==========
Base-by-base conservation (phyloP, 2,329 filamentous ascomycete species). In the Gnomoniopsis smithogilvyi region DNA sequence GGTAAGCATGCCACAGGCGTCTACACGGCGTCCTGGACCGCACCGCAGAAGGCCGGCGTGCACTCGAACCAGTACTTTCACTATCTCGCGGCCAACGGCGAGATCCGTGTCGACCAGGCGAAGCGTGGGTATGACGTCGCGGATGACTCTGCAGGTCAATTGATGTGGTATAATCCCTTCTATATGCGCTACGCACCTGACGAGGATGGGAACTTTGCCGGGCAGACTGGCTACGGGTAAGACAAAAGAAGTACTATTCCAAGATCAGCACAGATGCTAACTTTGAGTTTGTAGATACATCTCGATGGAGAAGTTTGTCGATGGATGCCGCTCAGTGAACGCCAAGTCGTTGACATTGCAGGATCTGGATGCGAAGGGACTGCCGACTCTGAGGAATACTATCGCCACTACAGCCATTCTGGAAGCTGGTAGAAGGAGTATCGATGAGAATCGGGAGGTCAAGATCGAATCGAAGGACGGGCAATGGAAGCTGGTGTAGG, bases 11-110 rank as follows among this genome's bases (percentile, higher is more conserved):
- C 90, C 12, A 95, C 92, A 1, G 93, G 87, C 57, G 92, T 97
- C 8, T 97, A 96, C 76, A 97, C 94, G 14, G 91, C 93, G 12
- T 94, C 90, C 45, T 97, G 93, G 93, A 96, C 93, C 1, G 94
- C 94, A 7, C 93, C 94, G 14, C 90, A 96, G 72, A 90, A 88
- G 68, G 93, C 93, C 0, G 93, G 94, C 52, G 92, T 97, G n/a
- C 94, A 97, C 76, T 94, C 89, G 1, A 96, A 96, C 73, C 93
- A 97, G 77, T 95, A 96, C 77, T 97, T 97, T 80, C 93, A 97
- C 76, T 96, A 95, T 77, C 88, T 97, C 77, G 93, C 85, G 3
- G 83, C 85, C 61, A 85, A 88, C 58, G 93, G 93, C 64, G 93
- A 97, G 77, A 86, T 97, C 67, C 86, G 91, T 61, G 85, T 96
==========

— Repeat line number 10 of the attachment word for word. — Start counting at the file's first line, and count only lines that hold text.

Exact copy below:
- G 83, C 85, C 61, A 85, A 88, C 58, G 93, G 93, C 64, G 93